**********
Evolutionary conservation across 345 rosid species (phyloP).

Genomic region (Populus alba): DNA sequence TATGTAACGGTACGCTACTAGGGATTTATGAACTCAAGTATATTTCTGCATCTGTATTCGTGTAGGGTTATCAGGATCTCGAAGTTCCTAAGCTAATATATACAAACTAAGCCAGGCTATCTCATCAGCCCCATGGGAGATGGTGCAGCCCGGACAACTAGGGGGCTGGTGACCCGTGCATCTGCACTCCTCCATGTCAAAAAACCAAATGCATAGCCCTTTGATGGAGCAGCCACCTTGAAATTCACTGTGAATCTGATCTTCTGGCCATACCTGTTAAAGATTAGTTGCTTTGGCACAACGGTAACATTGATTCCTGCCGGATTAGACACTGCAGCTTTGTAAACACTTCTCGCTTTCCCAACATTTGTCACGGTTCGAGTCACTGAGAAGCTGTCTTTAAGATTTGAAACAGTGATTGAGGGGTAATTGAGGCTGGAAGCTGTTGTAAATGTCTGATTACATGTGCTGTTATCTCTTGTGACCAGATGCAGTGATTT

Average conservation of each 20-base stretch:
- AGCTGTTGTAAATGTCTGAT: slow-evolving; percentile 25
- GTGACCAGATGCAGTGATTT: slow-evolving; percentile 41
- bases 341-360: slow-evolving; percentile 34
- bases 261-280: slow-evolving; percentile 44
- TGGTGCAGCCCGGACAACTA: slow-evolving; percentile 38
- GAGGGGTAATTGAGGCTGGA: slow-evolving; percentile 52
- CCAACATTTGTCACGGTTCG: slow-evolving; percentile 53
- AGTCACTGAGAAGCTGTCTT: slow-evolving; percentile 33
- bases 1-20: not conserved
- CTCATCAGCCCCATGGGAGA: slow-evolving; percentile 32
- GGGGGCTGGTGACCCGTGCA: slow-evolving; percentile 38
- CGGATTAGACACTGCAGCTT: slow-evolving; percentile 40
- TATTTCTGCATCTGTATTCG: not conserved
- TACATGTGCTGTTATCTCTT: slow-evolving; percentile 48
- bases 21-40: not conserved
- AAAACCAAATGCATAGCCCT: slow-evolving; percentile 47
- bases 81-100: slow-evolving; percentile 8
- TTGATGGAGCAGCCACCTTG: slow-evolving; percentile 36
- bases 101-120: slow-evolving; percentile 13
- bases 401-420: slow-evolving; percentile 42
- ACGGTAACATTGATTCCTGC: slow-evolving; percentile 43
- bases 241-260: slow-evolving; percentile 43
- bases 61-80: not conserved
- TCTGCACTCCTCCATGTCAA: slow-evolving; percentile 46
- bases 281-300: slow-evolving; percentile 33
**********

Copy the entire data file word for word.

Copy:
Evolutionary conservation across 345 rosid species (phyloP).

Genomic region (Populus alba): DNA sequence TATGTAACGGTACGCTACTAGGGATTTATGAACTCAAGTATATTTCTGCATCTGTATTCGTGTAGGGTTATCAGGATCTCGAAGTTCCTAAGCTAATATATACAAACTAAGCCAGGCTATCTCATCAGCCCCATGGGAGATGGTGCAGCCCGGACAACTAGGGGGCTGGTGACCCGTGCATCTGCACTCCTCCATGTCAAAAAACCAAATGCATAGCCCTTTGATGGAGCAGCCACCTTGAAATTCACTGTGAATCTGATCTTCTGGCCATACCTGTTAAAGATTAGTTGCTTTGGCACAACGGTAACATTGATTCCTGCCGGATTAGACACTGCAGCTTTGTAAACACTTCTCGCTTTCCCAACATTTGTCACGGTTCGAGTCACTGAGAAGCTGTCTTTAAGATTTGAAACAGTGATTGAGGGGTAATTGAGGCTGGAAGCTGTTGTAAATGTCTGATTACATGTGCTGTTATCTCTTGTGACCAGATGCAGTGATTT

Average conservation of each 20-base stretch:
- AGCTGTTGTAAATGTCTGAT: slow-evolving; percentile 25
- GTGACCAGATGCAGTGATTT: slow-evolving; percentile 41
- bases 341-360: slow-evolving; percentile 34
- bases 261-280: slow-evolving; percentile 44
- TGGTGCAGCCCGGACAACTA: slow-evolving; percentile 38
- GAGGGGTAATTGAGGCTGGA: slow-evolving; percentile 52
- CCAACATTTGTCACGGTTCG: slow-evolving; percentile 53
- AGTCACTGAGAAGCTGTCTT: slow-evolving; percentile 33
- bases 1-20: not conserved
- CTCATCAGCCCCATGGGAGA: slow-evolving; percentile 32
- GGGGGCTGGTGACCCGTGCA: slow-evolving; percentile 38
- CGGATTAGACACTGCAGCTT: slow-evolving; percentile 40
- TATTTCTGCATCTGTATTCG: not conserved
- TACATGTGCTGTTATCTCTT: slow-evolving; percentile 48
- bases 21-40: not conserved
- AAAACCAAATGCATAGCCCT: slow-evolving; percentile 47
- bases 81-100: slow-evolving; percentile 8
- TTGATGGAGCAGCCACCTTG: slow-evolving; percentile 36
- bases 101-120: slow-evolving; percentile 13
- bases 401-420: slow-evolving; percentile 42
- ACGGTAACATTGATTCCTGC: slow-evolving; percentile 43
- bases 241-260: slow-evolving; percentile 43
- bases 61-80: not conserved
- TCTGCACTCCTCCATGTCAA: slow-evolving; percentile 46
- bases 281-300: slow-evolving; percentile 33